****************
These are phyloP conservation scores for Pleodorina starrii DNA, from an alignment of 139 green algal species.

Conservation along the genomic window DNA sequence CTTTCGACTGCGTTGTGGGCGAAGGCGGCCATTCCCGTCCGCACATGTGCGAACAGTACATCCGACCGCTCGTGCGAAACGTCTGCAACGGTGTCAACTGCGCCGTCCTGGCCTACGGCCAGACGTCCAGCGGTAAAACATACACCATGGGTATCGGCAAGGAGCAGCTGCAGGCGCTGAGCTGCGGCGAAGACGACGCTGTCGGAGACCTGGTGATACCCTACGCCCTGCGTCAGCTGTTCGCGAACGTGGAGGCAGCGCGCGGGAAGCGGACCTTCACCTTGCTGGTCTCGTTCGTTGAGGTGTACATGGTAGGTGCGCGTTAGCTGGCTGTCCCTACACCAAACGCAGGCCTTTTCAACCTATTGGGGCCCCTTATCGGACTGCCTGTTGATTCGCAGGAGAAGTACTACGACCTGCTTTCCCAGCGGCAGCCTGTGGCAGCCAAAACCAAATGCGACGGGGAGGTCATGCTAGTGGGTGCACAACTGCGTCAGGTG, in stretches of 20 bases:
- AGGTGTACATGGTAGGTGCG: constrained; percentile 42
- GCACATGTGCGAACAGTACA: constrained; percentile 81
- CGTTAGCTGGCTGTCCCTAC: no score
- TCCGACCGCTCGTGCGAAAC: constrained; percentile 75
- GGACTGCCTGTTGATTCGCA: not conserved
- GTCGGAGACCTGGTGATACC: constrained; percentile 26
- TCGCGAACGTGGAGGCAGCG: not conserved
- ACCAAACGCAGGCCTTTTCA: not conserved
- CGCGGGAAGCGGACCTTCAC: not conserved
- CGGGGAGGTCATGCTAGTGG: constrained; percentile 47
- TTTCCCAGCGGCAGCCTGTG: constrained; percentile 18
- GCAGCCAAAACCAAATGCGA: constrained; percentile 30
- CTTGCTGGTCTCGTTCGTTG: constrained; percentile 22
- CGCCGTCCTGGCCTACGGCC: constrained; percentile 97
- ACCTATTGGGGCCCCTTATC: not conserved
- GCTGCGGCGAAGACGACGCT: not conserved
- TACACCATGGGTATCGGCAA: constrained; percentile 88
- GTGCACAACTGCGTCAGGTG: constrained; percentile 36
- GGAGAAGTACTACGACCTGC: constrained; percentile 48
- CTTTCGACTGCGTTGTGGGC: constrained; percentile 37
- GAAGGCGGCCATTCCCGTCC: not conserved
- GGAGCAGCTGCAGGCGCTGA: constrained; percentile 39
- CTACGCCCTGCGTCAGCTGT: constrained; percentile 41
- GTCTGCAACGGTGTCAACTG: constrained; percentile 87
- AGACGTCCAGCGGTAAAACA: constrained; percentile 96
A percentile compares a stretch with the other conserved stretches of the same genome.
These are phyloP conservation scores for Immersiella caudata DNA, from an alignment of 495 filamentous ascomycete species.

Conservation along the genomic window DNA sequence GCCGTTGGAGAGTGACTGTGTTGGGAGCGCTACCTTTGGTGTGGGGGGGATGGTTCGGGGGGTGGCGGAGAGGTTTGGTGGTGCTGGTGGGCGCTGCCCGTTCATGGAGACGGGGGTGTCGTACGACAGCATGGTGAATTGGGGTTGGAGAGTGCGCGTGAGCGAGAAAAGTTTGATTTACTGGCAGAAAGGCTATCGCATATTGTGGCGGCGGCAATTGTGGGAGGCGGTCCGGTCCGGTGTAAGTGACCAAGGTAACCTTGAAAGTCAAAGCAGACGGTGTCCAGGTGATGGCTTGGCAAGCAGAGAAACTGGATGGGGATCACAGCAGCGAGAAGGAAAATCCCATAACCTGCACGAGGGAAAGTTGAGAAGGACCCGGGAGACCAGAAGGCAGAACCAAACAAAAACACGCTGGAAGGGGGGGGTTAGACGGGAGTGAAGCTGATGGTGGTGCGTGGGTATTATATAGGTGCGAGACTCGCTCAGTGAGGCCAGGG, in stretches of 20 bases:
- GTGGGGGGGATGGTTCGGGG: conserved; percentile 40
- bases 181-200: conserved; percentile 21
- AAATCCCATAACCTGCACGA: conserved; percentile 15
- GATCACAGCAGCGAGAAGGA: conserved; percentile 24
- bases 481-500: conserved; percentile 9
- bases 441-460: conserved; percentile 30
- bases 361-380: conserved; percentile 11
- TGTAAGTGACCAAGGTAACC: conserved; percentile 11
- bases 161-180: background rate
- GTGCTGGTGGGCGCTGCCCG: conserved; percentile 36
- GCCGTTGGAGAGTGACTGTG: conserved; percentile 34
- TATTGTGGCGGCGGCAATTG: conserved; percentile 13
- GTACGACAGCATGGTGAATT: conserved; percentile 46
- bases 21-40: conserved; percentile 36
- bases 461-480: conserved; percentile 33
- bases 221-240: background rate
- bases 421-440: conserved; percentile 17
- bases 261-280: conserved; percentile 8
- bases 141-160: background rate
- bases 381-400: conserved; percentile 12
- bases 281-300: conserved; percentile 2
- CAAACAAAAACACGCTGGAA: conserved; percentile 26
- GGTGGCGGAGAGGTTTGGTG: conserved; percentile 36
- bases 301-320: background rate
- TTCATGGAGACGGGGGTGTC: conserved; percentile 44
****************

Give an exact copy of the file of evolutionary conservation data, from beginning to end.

These are phyloP conservation scores for Pleodorina starrii DNA, from an alignment of 139 green algal species.

Conservation along the genomic window DNA sequence CTTTCGACTGCGTTGTGGGCGAAGGCGGCCATTCCCGTCCGCACATGTGCGAACAGTACATCCGACCGCTCGTGCGAAACGTCTGCAACGGTGTCAACTGCGCCGTCCTGGCCTACGGCCAGACGTCCAGCGGTAAAACATACACCATGGGTATCGGCAAGGAGCAGCTGCAGGCGCTGAGCTGCGGCGAAGACGACGCTGTCGGAGACCTGGTGATACCCTACGCCCTGCGTCAGCTGTTCGCGAACGTGGAGGCAGCGCGCGGGAAGCGGACCTTCACCTTGCTGGTCTCGTTCGTTGAGGTGTACATGGTAGGTGCGCGTTAGCTGGCTGTCCCTACACCAAACGCAGGCCTTTTCAACCTATTGGGGCCCCTTATCGGACTGCCTGTTGATTCGCAGGAGAAGTACTACGACCTGCTTTCCCAGCGGCAGCCTGTGGCAGCCAAAACCAAATGCGACGGGGAGGTCATGCTAGTGGGTGCACAACTGCGTCAGGTG, in stretches of 20 bases:
- AGGTGTACATGGTAGGTGCG: constrained; percentile 42
- GCACATGTGCGAACAGTACA: constrained; percentile 81
- CGTTAGCTGGCTGTCCCTAC: no score
- TCCGACCGCTCGTGCGAAAC: constrained; percentile 75
- GGACTGCCTGTTGATTCGCA: not conserved
- GTCGGAGACCTGGTGATACC: constrained; percentile 26
- TCGCGAACGTGGAGGCAGCG: not conserved
- ACCAAACGCAGGCCTTTTCA: not conserved
- CGCGGGAAGCGGACCTTCAC: not conserved
- CGGGGAGGTCATGCTAGTGG: constrained; percentile 47
- TTTCCCAGCGGCAGCCTGTG: constrained; percentile 18
- GCAGCCAAAACCAAATGCGA: constrained; percentile 30
- CTTGCTGGTCTCGTTCGTTG: constrained; percentile 22
- CGCCGTCCTGGCCTACGGCC: constrained; percentile 97
- ACCTATTGGGGCCCCTTATC: not conserved
- GCTGCGGCGAAGACGACGCT: not conserved
- TACACCATGGGTATCGGCAA: constrained; percentile 88
- GTGCACAACTGCGTCAGGTG: constrained; percentile 36
- GGAGAAGTACTACGACCTGC: constrained; percentile 48
- CTTTCGACTGCGTTGTGGGC: constrained; percentile 37
- GAAGGCGGCCATTCCCGTCC: not conserved
- GGAGCAGCTGCAGGCGCTGA: constrained; percentile 39
- CTACGCCCTGCGTCAGCTGT: constrained; percentile 41
- GTCTGCAACGGTGTCAACTG: constrained; percentile 87
- AGACGTCCAGCGGTAAAACA: constrained; percentile 96
A percentile compares a stretch with the other conserved stretches of the same genome.
These are phyloP conservation scores for Immersiella caudata DNA, from an alignment of 495 filamentous ascomycete species.

Conservation along the genomic window DNA sequence GCCGTTGGAGAGTGACTGTGTTGGGAGCGCTACCTTTGGTGTGGGGGGGATGGTTCGGGGGGTGGCGGAGAGGTTTGGTGGTGCTGGTGGGCGCTGCCCGTTCATGGAGACGGGGGTGTCGTACGACAGCATGGTGAATTGGGGTTGGAGAGTGCGCGTGAGCGAGAAAAGTTTGATTTACTGGCAGAAAGGCTATCGCATATTGTGGCGGCGGCAATTGTGGGAGGCGGTCCGGTCCGGTGTAAGTGACCAAGGTAACCTTGAAAGTCAAAGCAGACGGTGTCCAGGTGATGGCTTGGCAAGCAGAGAAACTGGATGGGGATCACAGCAGCGAGAAGGAAAATCCCATAACCTGCACGAGGGAAAGTTGAGAAGGACCCGGGAGACCAGAAGGCAGAACCAAACAAAAACACGCTGGAAGGGGGGGGTTAGACGGGAGTGAAGCTGATGGTGGTGCGTGGGTATTATATAGGTGCGAGACTCGCTCAGTGAGGCCAGGG, in stretches of 20 bases:
- GTGGGGGGGATGGTTCGGGG: conserved; percentile 40
- bases 181-200: conserved; percentile 21
- AAATCCCATAACCTGCACGA: conserved; percentile 15
- GATCACAGCAGCGAGAAGGA: conserved; percentile 24
- bases 481-500: conserved; percentile 9
- bases 441-460: conserved; percentile 30
- bases 361-380: conserved; percentile 11
- TGTAAGTGACCAAGGTAACC: conserved; percentile 11
- bases 161-180: background rate
- GTGCTGGTGGGCGCTGCCCG: conserved; percentile 36
- GCCGTTGGAGAGTGACTGTG: conserved; percentile 34
- TATTGTGGCGGCGGCAATTG: conserved; percentile 13
- GTACGACAGCATGGTGAATT: conserved; percentile 46
- bases 21-40: conserved; percentile 36
- bases 461-480: conserved; percentile 33
- bases 221-240: background rate
- bases 421-440: conserved; percentile 17
- bases 261-280: conserved; percentile 8
- bases 141-160: background rate
- bases 381-400: conserved; percentile 12
- bases 281-300: conserved; percentile 2
- CAAACAAAAACACGCTGGAA: conserved; percentile 26
- GGTGGCGGAGAGGTTTGGTG: conserved; percentile 36
- bases 301-320: background rate
- TTCATGGAGACGGGGGTGTC: conserved; percentile 44